Minneapolis is a creative and innovative city that is supportive of Native arts and is also central to many of the NACF’s relationships with arts organizations and Native artists, including several NACF alumni fellows throughout Minnesota and the Upper Midwest area. For these reasons, Minneapolis was a perfect fit for the gathering.
The training, facilitated by Theresa Secord (Penobscot), who is a 2016 NACF National Artist Fellow, was designed to prepare the newly selected 2018 fellows for their upcoming year of mentorship. In addition to developing goals and lesson plans, the training provided an opportunity for the fellows to gain experience from past Mentor Fellows and learn about each other’s art through presentations. The general consensus was that bringing both 2017 and 2018 fellows together was incredibly valuable for fostering relationships between the artists. Past fellows offered much appreciated extended support to the 2018 fellows for their upcoming mentoring year. The NACF Mentor Artist Fellowship is a program established to perpetuate the tradition of passing artistic knowledge and cultural practices from one generation to another with intensive one-on-one sessions between artist and apprentice during a yearlong mentorship.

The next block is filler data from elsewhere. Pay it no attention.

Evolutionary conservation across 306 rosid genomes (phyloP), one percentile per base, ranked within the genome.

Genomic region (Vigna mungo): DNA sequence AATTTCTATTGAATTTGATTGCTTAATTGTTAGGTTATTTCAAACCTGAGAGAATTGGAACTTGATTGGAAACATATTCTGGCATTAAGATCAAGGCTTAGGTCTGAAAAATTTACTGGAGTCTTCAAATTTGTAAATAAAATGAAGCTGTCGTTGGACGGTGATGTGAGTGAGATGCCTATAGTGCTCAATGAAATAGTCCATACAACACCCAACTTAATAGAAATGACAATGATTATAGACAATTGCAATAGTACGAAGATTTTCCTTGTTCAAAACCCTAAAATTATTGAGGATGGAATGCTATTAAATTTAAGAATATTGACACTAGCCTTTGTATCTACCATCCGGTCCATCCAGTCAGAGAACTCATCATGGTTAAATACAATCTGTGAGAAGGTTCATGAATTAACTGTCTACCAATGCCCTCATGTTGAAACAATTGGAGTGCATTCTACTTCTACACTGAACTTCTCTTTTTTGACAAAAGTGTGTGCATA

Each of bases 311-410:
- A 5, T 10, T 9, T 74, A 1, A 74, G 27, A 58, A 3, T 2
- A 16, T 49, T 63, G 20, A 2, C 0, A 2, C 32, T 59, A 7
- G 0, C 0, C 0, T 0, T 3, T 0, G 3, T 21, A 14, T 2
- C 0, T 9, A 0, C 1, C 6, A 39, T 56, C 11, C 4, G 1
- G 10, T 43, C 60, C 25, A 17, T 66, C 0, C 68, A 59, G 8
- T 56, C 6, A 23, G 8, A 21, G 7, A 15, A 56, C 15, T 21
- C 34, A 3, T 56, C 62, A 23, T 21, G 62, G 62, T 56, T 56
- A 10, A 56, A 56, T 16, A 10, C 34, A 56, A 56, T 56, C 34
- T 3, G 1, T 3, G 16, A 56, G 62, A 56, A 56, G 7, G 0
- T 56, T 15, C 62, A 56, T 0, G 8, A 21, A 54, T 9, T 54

NACF Board Secretary and artist Adrian Wall (Jemez Pueblo) was one of several board members to attend the Mentor Artist Fellow training in Minneapolis. One of his main impressions from the training was that the stories shared by the fellows over the two days were powerful and reinforced the importance of this award.
“The ‘traditional’ approach to learning art in Indian country is based on an apprentice/mentor relationship,” stated Wall. “Though a western art education can teach you about art history, writing about art and critical thinking, it often lacks the lessons that are learned from a mentor/mentee relationship. Especially when we are talking about tribal arts, with all the cultural, ecological, historic and aesthetic knowledge embedded in Native art. By creating an opportunity for artists to impart their knowledge to a mentee/apprentice, seedlings are planted and they grow embedded knowledge that is released back into our communities.”
NACF staff, Minneapolis art enthusiasts, and many of the NACF board members also joined the Mentor Artist Fellows and apprentices at the training. Additionally, a panel event featuring four NACF Mentor Artist Fellows was held on May 17th at the Minneapolis Institute of Art (Mia) titled, “Identity in Our Fashion”.
~ Samantha Tracy, Apprentice of Will Wilson
I thought that the overall program was excellent and gave good insight of the power of Native culture and beliefs… How strong the Native belief was!